Friday, March 3, 2017

Movie Review: "The Salesman" (2016)

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Movie"The Salesman"
Director: Asghar Farhadi
Year: 2016
Rating: PG-13
Running Time: 2 hours, 5 minutes

Shortly after moving into a new apartment, unaware of the profession of the previous tenant, a man returns home from the store to find his wife has been assaulted. Now, he starts his own investigation to find out who is responsible while she battles the fear and pain stemming from the incident. 

"The Salesman" is written and directed by Asghar Farhadi, who is best known for his Oscar winning film "A Separation." It stars Shahab Hosseini as Emad Etesami, a teacher and community theater actor, as well as Taraneh Alidoosti, who plays his wife Rana. Along with her husband, Rana is performing in the production of "Death of a Salesman" at the local playhouse. The two have had a tough time recently as the building they used to live in has started to come apart at the seams, forcing them to vacate before the building had a chance to fall down. Now, with no place to live, a fellow actor named Babak, played by Babak Karimi, rents them an apartment, though he fails to mention to them the previous tenant was a prostitute. One day while Emad is at the store, Rana gets a ring at the security door. Thinking it's her husband returning home, she buzzes the person in before hopping in the shower. It turns out, it is not her husband at all, but a former client of the previous tenant who assaults Rana upon finding her in the shower. When Emad discovers what has happened, he is determined to find out who did it and serve an appropriate justice to said individual.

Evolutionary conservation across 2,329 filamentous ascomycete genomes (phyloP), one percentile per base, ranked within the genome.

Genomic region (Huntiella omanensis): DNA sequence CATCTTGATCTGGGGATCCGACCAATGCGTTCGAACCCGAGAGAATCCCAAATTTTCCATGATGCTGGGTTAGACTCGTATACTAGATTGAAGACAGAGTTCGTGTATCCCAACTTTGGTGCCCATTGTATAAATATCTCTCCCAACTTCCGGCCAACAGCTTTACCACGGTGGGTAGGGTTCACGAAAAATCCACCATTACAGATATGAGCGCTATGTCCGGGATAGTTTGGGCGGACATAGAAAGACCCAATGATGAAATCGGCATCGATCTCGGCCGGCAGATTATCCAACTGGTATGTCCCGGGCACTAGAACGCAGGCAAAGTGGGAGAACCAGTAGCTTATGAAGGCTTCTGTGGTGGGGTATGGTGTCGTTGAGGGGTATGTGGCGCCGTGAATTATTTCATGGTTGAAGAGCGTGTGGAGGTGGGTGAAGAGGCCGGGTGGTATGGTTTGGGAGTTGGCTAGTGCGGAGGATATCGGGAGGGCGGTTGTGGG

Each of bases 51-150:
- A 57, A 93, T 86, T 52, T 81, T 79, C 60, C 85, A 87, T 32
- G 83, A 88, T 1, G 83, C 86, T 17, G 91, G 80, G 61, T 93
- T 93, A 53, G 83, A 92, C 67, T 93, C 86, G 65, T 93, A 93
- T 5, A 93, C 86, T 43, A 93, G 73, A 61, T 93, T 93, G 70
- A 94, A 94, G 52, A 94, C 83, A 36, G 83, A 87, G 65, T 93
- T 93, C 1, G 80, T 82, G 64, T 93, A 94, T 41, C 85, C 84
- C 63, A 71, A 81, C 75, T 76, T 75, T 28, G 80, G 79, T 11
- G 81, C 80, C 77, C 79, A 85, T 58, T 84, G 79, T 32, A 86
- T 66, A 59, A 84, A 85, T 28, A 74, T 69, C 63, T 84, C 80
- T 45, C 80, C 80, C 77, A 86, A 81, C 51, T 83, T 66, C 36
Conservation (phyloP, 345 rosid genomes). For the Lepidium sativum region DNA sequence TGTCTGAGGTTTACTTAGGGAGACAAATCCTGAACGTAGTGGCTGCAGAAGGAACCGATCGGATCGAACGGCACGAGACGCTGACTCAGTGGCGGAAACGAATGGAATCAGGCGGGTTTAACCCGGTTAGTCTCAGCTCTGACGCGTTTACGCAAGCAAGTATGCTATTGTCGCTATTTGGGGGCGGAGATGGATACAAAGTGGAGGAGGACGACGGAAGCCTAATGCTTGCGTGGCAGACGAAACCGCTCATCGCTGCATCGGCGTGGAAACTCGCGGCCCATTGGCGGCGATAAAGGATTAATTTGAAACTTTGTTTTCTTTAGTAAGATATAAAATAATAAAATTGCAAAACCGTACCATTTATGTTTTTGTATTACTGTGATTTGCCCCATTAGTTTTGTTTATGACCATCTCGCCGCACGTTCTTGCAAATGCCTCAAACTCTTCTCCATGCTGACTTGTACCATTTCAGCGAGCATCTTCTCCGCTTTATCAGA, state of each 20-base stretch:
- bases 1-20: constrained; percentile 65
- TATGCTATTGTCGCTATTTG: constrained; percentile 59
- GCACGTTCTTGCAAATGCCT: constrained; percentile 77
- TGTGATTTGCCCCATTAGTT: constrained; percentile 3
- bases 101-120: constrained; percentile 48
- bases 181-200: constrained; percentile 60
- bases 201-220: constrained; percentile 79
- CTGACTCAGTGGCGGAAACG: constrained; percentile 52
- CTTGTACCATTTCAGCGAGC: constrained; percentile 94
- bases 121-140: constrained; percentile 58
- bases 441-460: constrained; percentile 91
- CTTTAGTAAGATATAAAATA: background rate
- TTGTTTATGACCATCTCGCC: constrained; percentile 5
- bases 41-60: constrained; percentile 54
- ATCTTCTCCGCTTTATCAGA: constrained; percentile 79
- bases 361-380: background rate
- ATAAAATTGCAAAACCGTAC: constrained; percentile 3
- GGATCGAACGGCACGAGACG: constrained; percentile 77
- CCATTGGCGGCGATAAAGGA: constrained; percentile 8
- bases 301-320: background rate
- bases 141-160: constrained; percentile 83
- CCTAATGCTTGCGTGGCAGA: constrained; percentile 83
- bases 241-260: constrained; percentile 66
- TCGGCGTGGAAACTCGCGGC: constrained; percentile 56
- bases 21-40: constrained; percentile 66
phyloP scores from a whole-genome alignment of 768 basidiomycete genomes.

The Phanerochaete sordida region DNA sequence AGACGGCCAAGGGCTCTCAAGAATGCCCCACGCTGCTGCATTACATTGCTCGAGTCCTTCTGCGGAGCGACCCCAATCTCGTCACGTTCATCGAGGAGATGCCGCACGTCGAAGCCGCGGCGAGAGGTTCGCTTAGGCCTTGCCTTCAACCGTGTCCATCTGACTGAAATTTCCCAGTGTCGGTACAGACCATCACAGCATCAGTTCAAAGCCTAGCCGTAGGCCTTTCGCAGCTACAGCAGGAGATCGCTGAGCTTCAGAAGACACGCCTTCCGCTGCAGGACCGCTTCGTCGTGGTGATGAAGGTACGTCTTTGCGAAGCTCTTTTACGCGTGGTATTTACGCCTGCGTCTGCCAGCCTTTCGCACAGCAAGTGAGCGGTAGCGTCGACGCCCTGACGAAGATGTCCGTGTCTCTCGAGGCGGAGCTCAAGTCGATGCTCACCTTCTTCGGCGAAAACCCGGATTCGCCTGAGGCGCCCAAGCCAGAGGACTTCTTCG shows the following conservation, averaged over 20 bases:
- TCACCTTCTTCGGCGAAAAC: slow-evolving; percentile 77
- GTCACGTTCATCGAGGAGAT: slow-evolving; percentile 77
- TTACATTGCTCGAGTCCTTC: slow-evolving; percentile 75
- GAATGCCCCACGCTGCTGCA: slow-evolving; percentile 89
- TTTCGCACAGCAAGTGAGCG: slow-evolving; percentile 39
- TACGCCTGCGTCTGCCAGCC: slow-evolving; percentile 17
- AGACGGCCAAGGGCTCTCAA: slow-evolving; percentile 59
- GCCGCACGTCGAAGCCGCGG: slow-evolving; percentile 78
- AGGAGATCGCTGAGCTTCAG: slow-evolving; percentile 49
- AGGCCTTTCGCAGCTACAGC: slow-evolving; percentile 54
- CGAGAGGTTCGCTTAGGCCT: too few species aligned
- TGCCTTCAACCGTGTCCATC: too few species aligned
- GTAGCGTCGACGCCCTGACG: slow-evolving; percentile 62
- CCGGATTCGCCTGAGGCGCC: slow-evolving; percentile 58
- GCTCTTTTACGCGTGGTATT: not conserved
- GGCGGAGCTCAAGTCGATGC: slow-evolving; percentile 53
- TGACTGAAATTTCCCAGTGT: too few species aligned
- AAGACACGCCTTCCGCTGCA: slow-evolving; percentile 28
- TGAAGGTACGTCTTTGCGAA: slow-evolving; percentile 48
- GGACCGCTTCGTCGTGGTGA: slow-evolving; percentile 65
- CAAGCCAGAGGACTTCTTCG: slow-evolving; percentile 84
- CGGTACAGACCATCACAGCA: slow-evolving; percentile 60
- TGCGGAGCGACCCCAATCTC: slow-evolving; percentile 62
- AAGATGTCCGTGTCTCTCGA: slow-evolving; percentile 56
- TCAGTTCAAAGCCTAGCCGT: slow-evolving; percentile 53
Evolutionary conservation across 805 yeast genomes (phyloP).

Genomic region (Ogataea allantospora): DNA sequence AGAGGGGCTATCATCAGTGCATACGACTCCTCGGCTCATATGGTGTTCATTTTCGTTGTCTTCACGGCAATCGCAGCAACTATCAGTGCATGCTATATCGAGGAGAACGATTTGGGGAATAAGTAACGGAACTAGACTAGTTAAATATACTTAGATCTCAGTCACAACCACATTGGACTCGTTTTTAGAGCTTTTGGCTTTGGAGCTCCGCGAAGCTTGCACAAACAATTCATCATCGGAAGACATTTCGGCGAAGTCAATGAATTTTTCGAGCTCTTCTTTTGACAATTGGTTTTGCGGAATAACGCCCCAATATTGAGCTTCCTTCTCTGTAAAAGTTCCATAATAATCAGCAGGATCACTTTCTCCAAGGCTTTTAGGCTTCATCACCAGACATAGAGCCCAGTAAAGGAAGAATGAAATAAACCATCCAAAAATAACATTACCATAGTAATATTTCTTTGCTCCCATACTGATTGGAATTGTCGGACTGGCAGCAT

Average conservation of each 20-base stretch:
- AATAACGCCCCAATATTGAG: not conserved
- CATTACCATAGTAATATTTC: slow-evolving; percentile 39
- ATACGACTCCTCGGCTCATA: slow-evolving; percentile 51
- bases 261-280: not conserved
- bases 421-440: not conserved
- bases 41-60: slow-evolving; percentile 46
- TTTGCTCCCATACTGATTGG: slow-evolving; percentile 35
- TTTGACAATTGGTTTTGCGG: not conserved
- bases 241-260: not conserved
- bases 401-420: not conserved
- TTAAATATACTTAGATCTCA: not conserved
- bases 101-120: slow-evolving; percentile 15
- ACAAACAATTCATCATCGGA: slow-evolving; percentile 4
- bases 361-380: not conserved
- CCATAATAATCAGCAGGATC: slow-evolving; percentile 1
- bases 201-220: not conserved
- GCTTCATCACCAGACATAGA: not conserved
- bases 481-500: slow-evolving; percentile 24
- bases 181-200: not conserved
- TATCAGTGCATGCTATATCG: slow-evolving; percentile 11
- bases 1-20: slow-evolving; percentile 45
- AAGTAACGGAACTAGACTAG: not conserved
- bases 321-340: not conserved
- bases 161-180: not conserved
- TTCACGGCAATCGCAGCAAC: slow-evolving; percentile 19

"The Salesman" is a thrilling, bold, and emotional film. It deals with assault and possibly rape in a conservative theocracy like Iran. We say "possibly" because Farhadi does not show the assault on screen, but based on conversations and the actions of the characters in the film, we assume this is the case. Taraneh Alidoosti puts on a magnificent performance as a once-outgoing woman traumatized by a terrible experience. We really feel her internal struggle and start to understand her apprehension about going to the police. She is worried and scared how she will be treated as victims of assaults often get the blame dumped on them for their failure to take preventative measures. She is terrified that the authorities will not accept her answer as to why she buzzed the assailant into her home. It is very apparent that public shame is a huge part of this culture, and Rana is always worried about what her neighbors think about the incident, about her, about her husband, etc. This performance is extremely realistic and played perfectly. Also putting on a fantastic performance is Shahab Hosseini, who is powerful and nuanced as a man who wants revenge, but also wants to be there for his wife and is torn between what he wants more.

"The Salesman" is an engaging movie and we remained completely compelled by not just the whodunit mystery of it all, but also in the seeking of closure, the reclaiming of power via revenge or forgiveness, and the potential loss of honor via public shaming by the main characters. It's no wonder this was nominated for and won best foreign language film at this year's Academy Awards. It is a well written and wonderfully directed piece of cinema that gives us a look into a culture that, as Americans, we aren't always the most familiar with, and we can see in the end we aren't all that different. It is definitely worth seeking out, especially if you're into foreign language films.

My Rating: 8.5/10
BigJ's Rating: 8/10
IMDB's Rating: 8.2/10
Rotten Tomatoes Rating: 97%
Do we recommend this movie: ABSOLUTELY YES!!!.

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